This publication is a Science for Policy report by the Joint Research Centre (JRC), the European Commission’s science and knowledge service. It aims to provide evidence-based scientific support to the European policymaking process.
The Joint Research Centre (JRC) operates the European Solar Test Installation (ESTI) that develops expertise for state-of-the-art assessment of electrical performance of PV devices based on traditional as well as emerging PV technologies.
To realize the EU target of energy transition to a carbon neutral energy system, wide scale deployment of photovoltaic solar energy is required. This report describes the contribution of the European Solar Test Installation to enable this transition.
Photovoltaics (PV) are expected to make a major contribution to achieving European and global climate change mitigation goals over the coming 30 years. PV is the renewable energy technology with the largest scope for cost reduction and efficiency gains, as well as exploiting the largest resource.
The PV sector requires accurate and reliable assessment of electrical performance of PV modules. Due to the high-tech character and the innovative aspect, this requires that calibration laboratories, such as ESTI, provide assessment of the performance to be used as reference values by the PV industry. To keep up with the development of the PV sector, this requires the laboratories to improve further the accuracy of PV performance measurement as well as to develop new measurement procedures for emerging PV technologies.
One key aspect is to extend from the traditional measurement of output power of PV modules to a metric related to their energy production when deployed in the field.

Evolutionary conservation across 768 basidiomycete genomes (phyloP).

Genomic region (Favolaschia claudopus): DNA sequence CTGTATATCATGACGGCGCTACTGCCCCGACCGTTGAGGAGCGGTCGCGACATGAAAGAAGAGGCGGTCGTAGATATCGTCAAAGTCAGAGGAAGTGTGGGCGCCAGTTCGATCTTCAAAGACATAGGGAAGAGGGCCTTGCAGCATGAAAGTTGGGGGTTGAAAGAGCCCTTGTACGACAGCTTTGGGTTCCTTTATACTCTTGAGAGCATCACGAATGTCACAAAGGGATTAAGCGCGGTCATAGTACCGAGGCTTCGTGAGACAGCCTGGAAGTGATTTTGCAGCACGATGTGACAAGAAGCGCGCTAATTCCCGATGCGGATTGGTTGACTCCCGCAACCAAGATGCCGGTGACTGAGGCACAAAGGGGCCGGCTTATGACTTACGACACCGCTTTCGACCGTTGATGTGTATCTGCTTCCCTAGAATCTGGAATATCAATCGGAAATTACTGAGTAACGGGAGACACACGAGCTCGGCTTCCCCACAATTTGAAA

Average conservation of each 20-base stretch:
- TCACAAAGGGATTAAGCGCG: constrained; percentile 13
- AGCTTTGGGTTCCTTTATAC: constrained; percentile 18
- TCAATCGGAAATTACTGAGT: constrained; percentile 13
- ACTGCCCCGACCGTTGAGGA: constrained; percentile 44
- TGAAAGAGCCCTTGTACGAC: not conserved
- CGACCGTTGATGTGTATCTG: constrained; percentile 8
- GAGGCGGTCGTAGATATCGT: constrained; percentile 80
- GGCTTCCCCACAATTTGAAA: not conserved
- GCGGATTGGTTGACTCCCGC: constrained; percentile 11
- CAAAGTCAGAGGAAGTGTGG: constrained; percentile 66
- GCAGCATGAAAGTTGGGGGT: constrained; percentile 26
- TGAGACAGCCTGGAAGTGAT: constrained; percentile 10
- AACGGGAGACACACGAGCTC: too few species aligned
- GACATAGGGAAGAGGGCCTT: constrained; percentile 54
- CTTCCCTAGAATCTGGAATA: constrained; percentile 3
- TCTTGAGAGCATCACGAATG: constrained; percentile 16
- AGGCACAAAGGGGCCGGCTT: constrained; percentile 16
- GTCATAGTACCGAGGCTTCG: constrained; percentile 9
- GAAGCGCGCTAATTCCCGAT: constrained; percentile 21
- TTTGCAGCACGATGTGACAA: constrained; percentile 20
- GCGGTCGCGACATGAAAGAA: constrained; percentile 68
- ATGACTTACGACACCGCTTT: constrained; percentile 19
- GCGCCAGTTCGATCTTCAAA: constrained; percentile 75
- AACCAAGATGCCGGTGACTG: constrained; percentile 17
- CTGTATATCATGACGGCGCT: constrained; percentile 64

Furthermore research and development of measurement methods is urgently needed, accompanying the development of new PV products, be it new concepts (such as bi-facial PV modules) or new PV technologies (such as perovskite solar cells). Often the PV industry can have products in the market faster than the respective measurement technology is developed. This is because the pre-normative research and the following standardisation process requires typically several years, whereas some new technologies such as bifacial PV modules appear quickly in the market. Indeed, modern crystalline-silicon PV modules are inherently sensitive to light from both sides (i.e. bi-facial). A new PV product can easily be created by only changing the rear side cover of a crystalline-silicon PV module from standard opaque material to transparent glass. In the absence of published international standards for advanced measurement of PV devices, it is very important for both manufacturers and legislators to have full availability of experienced reference laboratories, such as ESTI, which can provide official performance assessment based on their expertise and under an accreditation scheme.
- Source: EU Science Hub
- Publisher(s): Publications Office of the European Union
- Publication Date: 04/2020
- Language: English
- ISBN: 978-92-76-17159-1
- Online ISSN: 1018-5593